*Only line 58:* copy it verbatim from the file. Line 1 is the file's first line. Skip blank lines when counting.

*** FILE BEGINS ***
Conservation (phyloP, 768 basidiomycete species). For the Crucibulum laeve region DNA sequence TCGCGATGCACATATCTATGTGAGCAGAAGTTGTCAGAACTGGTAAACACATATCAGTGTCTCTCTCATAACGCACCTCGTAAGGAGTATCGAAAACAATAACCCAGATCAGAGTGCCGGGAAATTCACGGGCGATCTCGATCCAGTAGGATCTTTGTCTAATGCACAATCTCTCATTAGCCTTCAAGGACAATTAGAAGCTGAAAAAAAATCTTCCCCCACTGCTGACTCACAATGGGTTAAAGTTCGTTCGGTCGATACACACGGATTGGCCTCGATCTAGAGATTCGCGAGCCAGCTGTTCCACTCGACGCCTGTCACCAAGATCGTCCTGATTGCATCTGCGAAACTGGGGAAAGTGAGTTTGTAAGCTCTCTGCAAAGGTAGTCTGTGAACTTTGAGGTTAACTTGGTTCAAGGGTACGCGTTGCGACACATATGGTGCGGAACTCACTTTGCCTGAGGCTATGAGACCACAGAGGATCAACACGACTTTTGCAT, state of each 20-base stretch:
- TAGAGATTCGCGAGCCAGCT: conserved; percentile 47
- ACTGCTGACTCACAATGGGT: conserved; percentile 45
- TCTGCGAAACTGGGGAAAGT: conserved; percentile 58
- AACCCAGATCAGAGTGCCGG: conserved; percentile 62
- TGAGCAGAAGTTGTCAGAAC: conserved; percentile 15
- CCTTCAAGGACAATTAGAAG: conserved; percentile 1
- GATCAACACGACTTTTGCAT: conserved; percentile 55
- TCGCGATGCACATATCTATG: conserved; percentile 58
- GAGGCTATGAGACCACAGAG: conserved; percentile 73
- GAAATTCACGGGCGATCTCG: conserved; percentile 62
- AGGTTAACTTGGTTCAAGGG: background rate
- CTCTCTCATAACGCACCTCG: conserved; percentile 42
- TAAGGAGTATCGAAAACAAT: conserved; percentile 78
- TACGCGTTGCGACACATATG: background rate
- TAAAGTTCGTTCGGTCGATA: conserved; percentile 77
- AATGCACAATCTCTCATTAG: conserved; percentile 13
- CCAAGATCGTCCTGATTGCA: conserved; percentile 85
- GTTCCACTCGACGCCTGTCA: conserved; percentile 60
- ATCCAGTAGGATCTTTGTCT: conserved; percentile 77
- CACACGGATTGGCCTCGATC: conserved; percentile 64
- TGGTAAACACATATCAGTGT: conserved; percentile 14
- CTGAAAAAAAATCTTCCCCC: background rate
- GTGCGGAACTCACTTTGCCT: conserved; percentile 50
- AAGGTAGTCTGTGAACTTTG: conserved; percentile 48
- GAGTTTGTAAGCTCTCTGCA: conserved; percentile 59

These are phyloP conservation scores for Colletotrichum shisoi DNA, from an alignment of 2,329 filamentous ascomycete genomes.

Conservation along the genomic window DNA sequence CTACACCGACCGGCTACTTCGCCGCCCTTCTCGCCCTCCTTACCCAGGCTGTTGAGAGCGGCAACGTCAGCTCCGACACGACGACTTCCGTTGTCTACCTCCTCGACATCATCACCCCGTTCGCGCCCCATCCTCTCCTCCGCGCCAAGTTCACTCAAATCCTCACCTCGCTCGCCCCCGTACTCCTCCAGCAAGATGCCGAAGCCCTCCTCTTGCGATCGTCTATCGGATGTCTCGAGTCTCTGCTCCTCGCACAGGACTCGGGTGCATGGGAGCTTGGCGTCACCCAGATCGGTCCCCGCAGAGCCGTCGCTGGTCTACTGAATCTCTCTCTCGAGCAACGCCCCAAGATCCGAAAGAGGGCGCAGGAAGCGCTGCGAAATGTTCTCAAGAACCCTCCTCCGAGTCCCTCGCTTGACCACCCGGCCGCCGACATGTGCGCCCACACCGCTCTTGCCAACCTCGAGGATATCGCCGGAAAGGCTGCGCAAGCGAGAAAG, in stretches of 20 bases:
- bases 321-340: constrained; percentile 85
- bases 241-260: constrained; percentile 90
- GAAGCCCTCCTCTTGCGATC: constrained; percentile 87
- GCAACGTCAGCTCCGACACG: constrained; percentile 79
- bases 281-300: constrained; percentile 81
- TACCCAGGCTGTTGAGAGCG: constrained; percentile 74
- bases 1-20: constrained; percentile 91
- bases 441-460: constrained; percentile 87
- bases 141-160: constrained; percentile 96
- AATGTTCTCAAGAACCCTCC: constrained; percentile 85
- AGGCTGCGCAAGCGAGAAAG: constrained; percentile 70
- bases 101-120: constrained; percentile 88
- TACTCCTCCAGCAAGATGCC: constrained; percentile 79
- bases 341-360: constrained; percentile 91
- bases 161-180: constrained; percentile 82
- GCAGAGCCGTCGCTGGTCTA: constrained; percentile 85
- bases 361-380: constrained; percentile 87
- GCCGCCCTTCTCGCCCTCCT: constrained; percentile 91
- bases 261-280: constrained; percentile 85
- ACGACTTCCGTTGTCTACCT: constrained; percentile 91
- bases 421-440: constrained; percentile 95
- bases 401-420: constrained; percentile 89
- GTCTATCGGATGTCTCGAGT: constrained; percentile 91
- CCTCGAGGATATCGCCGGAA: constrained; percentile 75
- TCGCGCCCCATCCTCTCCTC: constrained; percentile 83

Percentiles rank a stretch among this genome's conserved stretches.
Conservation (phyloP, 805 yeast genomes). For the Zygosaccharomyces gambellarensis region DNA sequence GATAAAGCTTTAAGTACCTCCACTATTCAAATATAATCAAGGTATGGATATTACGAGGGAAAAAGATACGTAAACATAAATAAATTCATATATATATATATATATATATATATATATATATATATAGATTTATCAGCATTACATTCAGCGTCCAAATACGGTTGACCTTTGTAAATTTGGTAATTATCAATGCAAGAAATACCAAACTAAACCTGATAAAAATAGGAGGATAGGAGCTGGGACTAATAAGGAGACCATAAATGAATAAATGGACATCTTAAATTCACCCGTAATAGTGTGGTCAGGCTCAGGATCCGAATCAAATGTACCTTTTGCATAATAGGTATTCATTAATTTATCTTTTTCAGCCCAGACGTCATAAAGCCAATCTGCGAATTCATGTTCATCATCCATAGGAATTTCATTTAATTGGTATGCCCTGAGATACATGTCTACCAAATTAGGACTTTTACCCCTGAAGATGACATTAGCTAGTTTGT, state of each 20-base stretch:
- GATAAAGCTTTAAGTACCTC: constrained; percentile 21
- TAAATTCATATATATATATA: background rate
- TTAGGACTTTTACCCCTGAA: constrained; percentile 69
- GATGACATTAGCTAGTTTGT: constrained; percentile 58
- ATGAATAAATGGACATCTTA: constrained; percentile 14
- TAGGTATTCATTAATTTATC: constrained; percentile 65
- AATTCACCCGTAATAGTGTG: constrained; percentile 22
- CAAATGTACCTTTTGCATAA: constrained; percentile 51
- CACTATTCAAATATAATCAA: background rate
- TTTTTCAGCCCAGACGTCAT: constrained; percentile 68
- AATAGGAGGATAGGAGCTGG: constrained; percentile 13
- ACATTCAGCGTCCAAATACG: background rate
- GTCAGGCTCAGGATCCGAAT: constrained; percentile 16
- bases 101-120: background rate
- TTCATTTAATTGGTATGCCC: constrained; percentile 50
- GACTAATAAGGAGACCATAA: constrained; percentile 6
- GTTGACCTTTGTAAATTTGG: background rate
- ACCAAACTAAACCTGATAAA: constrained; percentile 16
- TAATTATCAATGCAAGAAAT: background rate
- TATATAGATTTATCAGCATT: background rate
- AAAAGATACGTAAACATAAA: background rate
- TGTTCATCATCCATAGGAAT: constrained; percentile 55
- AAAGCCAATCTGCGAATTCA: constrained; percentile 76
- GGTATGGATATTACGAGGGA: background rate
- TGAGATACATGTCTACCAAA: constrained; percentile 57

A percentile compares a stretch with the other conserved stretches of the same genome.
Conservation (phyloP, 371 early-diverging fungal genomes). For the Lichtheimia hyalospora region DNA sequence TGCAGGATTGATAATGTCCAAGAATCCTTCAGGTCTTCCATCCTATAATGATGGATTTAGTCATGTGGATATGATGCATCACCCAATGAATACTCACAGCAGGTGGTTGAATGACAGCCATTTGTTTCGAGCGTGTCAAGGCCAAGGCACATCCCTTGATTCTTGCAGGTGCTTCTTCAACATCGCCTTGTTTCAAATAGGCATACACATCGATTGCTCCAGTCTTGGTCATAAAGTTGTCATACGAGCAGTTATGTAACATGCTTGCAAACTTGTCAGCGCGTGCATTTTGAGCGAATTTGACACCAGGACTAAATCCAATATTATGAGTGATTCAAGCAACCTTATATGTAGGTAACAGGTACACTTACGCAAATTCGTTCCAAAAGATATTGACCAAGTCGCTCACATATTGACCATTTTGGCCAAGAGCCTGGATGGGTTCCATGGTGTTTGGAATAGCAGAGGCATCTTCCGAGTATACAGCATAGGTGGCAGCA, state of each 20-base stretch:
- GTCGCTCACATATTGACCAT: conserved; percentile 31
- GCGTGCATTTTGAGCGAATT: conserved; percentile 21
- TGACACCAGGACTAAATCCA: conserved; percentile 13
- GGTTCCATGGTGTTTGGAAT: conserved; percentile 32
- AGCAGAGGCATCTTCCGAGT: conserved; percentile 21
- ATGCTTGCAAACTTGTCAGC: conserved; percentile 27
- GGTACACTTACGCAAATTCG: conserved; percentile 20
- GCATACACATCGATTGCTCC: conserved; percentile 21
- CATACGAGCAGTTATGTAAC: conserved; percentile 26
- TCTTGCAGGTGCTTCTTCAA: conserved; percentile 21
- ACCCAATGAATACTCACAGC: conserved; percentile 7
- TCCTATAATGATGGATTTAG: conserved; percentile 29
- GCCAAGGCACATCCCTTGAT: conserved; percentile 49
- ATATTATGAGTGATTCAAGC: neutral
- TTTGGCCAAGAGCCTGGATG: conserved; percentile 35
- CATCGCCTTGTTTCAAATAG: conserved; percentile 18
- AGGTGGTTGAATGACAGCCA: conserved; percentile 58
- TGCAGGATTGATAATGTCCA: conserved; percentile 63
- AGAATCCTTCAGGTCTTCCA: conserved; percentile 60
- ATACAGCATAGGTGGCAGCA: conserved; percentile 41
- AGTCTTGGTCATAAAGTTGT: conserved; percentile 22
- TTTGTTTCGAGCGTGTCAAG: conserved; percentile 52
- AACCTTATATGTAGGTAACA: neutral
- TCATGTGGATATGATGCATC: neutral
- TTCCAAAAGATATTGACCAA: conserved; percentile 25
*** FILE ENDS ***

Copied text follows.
- TTAGGACTTTTACCCCTGAA: constrained; percentile 69